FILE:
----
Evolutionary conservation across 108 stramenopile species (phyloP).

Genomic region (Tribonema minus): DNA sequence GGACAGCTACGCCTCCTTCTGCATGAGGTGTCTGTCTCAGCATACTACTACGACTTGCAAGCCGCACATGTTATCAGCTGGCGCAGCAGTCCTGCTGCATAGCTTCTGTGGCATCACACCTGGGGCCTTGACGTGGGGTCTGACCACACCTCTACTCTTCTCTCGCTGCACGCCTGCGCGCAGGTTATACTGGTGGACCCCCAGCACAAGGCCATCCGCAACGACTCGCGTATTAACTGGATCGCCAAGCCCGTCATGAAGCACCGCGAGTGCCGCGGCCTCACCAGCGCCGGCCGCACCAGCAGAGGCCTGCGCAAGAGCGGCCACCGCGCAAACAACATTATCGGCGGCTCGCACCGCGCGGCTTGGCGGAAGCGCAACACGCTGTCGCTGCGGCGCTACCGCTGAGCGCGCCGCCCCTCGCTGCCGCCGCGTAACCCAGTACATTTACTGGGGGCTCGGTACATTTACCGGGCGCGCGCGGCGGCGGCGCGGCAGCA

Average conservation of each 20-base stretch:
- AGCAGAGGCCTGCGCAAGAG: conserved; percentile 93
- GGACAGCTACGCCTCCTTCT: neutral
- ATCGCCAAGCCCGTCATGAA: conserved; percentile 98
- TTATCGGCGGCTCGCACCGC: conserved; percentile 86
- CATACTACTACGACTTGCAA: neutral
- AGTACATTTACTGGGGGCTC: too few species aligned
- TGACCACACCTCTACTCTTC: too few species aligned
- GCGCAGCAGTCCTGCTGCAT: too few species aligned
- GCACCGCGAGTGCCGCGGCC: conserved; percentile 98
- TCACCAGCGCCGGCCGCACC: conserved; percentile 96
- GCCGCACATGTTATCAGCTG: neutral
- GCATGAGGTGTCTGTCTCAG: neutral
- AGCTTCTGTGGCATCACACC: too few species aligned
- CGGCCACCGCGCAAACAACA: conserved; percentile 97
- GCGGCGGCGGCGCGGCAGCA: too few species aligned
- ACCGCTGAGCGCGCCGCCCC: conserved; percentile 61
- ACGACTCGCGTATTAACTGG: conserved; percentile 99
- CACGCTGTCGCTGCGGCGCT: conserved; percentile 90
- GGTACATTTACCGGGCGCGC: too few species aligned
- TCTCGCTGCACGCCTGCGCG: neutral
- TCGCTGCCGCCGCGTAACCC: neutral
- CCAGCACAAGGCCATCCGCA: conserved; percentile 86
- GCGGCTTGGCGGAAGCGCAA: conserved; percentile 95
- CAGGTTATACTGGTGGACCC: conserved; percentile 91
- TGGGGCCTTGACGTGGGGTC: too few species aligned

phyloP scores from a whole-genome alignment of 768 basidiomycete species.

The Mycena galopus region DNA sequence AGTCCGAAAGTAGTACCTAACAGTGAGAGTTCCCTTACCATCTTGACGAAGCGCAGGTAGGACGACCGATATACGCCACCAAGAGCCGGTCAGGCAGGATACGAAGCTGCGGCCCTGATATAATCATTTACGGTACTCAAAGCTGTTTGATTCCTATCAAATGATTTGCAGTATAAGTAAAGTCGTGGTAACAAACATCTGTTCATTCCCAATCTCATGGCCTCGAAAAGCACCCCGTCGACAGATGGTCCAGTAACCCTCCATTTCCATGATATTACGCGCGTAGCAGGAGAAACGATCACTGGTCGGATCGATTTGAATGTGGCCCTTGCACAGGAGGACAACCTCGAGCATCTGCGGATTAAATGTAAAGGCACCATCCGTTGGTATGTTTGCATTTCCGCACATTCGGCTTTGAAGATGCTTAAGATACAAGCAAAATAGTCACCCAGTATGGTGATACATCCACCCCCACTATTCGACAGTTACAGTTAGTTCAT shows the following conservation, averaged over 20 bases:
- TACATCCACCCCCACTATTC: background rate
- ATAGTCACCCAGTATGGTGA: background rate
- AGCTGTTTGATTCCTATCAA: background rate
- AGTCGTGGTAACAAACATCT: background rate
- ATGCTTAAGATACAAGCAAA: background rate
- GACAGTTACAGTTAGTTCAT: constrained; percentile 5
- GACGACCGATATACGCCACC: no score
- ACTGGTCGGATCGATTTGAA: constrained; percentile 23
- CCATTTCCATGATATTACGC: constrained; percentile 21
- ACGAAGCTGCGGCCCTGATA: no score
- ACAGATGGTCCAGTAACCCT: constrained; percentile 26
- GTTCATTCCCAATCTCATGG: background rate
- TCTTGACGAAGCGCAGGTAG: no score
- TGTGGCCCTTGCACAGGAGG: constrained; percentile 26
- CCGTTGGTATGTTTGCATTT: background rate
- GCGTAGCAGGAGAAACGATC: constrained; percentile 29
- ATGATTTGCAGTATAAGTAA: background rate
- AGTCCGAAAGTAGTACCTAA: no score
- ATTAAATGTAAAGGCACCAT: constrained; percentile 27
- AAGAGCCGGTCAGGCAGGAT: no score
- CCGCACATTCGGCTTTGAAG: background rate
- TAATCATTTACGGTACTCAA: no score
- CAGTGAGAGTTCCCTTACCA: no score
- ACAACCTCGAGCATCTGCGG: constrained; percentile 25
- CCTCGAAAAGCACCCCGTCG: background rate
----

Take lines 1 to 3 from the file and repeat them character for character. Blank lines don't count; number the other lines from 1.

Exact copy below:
Evolutionary conservation across 108 stramenopile species (phyloP).

Genomic region (Tribonema minus): DNA sequence GGACAGCTACGCCTCCTTCTGCATGAGGTGTCTGTCTCAGCATACTACTACGACTTGCAAGCCGCACATGTTATCAGCTGGCGCAGCAGTCCTGCTGCATAGCTTCTGTGGCATCACACCTGGGGCCTTGACGTGGGGTCTGACCACACCTCTACTCTTCTCTCGCTGCACGCCTGCGCGCAGGTTATACTGGTGGACCCCCAGCACAAGGCCATCCGCAACGACTCGCGTATTAACTGGATCGCCAAGCCCGTCATGAAGCACCGCGAGTGCCGCGGCCTCACCAGCGCCGGCCGCACCAGCAGAGGCCTGCGCAAGAGCGGCCACCGCGCAAACAACATTATCGGCGGCTCGCACCGCGCGGCTTGGCGGAAGCGCAACACGCTGTCGCTGCGGCGCTACCGCTGAGCGCGCCGCCCCTCGCTGCCGCCGCGTAACCCAGTACATTTACTGGGGGCTCGGTACATTTACCGGGCGCGCGCGGCGGCGGCGCGGCAGCA

Average conservation of each 20-base stretch: